- Key Features: Controlled sugar and starch to support a healthy glycemic index, high-quality amino acids, and optimum protein content.
- Point of Differentiation: Purina has been around since 1894, meaning the company has a long history of research backing its products.
Nutrena SafeChoice Mare and Foal
- Key Features: Contains probiotics and prebiotics to support digestive health, guaranteed analysis shows 16% protein and max 15% crude fiber, pelleted feed means more consistent nutrition
- Point of Differentiation: Nutrena feeds contain specific nutrients to support topline development.
Triple Crown Growth
- Key Features: Contains essential amino acids to optimize growth, provides high fiber in the form of beet pulp, contains around 15% fiber and protein.
- Point of Differentiation: Textured feed is also advertised as appropriate for breeding stallions.
If your mare is an easy keeper, you may opt for a ration balancer or other supplement instead of grain, especially in early pregnancy.
What are the best supplements for pregnant mares?
There are a few essential nutrients vital to proper foal growth. Selenium and Vitamin E, in combination, help with the musculoskeletal development of the growing foal. Certain areas of the country are deficient in selenium, which means that mares will need supplementation.
The recommended dosage of selenium is 1 mg daily. Read product labels for all feed and extra supplements to ensure that level is not exceeded, as toxicity can occur.
Vitamin E can be found in green grass but often breaks down the longer a bag of feed sits. It’s often wise to add extra vitamin E supplementation as it’s been shown helpful for immunity. And there have been no documented instances of toxicity.
It’s always wise to check with your vet before adding supplements because if your feeding regimen is complete, supplements might not even be necessary. In other situations, you can feed a supplement rather than a complete feed. Getting advice from an expert in equine nutrition can provide that extra reassurance that your feeding regimen is appropriate.
Farnam Mare Plus Gestation and Lactation Supplement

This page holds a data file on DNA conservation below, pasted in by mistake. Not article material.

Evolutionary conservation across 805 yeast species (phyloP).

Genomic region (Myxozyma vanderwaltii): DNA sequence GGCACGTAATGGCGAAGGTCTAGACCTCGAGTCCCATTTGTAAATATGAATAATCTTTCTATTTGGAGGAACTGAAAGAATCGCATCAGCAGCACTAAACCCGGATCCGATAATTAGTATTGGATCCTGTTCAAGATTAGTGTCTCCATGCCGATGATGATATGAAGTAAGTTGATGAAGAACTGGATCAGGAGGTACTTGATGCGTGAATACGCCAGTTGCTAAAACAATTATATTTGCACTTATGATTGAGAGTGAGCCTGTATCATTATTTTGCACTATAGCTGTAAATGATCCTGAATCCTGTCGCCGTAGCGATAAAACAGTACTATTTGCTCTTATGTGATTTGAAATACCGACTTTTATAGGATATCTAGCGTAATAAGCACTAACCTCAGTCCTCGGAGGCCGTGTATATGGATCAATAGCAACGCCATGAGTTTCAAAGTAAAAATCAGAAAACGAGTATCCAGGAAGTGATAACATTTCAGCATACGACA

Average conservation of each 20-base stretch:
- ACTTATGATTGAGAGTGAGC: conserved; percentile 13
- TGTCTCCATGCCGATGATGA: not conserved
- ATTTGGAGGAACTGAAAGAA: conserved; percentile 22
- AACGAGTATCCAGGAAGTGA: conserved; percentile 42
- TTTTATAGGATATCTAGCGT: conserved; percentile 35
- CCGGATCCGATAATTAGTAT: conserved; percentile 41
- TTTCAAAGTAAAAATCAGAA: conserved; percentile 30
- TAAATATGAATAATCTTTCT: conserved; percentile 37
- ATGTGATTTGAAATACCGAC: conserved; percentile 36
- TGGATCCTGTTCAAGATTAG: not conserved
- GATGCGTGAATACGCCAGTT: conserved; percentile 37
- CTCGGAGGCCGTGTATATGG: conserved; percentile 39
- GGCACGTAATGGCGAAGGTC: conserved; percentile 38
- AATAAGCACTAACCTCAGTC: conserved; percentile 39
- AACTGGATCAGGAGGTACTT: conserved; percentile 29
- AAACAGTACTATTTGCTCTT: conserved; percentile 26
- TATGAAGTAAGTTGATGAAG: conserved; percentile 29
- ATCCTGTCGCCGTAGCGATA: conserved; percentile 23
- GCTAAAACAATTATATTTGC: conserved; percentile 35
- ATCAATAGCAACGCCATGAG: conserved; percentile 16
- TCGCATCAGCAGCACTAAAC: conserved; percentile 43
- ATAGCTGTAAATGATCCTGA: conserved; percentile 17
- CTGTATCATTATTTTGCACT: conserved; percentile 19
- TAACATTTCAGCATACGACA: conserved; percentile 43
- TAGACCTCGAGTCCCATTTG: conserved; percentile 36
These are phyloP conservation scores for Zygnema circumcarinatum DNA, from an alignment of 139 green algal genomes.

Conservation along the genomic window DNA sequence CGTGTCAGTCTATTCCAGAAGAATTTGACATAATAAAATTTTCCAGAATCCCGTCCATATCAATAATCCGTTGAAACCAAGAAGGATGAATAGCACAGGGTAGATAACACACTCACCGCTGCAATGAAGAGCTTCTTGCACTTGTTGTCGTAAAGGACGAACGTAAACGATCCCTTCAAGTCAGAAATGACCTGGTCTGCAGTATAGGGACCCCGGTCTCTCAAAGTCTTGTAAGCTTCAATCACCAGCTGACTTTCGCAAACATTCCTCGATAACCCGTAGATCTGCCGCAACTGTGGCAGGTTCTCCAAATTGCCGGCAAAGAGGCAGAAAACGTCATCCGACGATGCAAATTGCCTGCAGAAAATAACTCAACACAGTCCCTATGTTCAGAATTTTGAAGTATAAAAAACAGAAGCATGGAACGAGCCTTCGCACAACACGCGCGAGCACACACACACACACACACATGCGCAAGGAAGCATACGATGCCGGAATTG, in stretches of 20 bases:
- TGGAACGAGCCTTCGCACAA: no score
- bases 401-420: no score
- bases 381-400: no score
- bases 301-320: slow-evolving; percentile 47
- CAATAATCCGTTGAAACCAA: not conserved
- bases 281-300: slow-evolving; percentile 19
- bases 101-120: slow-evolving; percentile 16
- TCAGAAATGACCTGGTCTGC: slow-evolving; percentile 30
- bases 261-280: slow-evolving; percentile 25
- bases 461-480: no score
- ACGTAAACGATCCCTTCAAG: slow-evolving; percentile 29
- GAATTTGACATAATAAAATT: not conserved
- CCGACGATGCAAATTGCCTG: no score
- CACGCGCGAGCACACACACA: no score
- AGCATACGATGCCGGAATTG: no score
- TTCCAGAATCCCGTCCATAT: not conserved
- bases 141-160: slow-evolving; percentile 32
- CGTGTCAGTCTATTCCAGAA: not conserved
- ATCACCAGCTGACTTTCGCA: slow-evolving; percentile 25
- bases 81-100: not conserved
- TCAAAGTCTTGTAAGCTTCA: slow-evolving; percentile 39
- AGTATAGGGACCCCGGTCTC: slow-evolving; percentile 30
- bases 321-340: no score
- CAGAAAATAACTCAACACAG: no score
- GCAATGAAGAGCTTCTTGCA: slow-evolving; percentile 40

Formulated with calcium, phosphorus, and vitamins A, D, and E to support mares during late pregnancy and early lactation.
Smart and Simple Vitamin E and Selenium Pellets
This combination supports immunity and musculoskeletal development and may be an option if you need to supplement selenium, but your mare is an easy keeper.
Platinum Performance Osteon
Contains specific nutrients to support healthy bone, tendon, and ligament development.
Frequently Asked Questions
Q: How long should you feed a mare and foal?
Foals have a digestive system developed enough to digest feed at around 4-5 months of age. Significantly cutting feed to the mare, at this point, will cause her to produce less milk and help the foal to become more interested in other food sources.
Q: What is the best feed for a broodmare?
Some broodmares may have their nutritional needs met with good-quality hay and forage in early pregnancy. Towards the last part of pregnancy, a mare’s energy needs will increase in proportion to rapid foal growth, and extra calories in the form of grain may be necessary. Energy needs increase dramatically in early lactation.
There are several excellent broodmare feed options on the market. Purina, Nutrena, and Triple Crown all produce feed for broodmares.
Q: What should pregnant mares eat?
High-quality forage and hay always form the foundation of a nutritional program. Aside from this, a mare may need extra supplementation to support fetal growth. Select a feed formulated for broodmares and follow the package instructions for how much to feed your mare.
If you doubt your feeding program, always consult your veterinarian or an equine nutrition expert.
Q: Can you feed oats to pregnant mares?
Although oats can be a source of energy, they aren’t a balanced choice. Your mare will still need vitamins and minerals that can’t be obtained solely from oats.
Most nutrition experts recommend a complete feed or ration formulated to meet broodmares’ unique nutritional needs.
Q: What should I feed my nursing mare?
Many broodmare feeds are also formulated to support nursing mares. In many cases, you will need to feed more of it to support the high energy requirements of lactation.
Always follow feed package instructions for optimal results. And remember that mares need a continuous supply of clean water.
Mares and foals have special nutritional requirements that must be met for optimal health and development. Many excellent commercial feeds on the market can provide everything your mare and foal need.
It’s always wise to consult your veterinarian or an equine nutrition expert, however, to ensure that your feeding program is complete and adequate.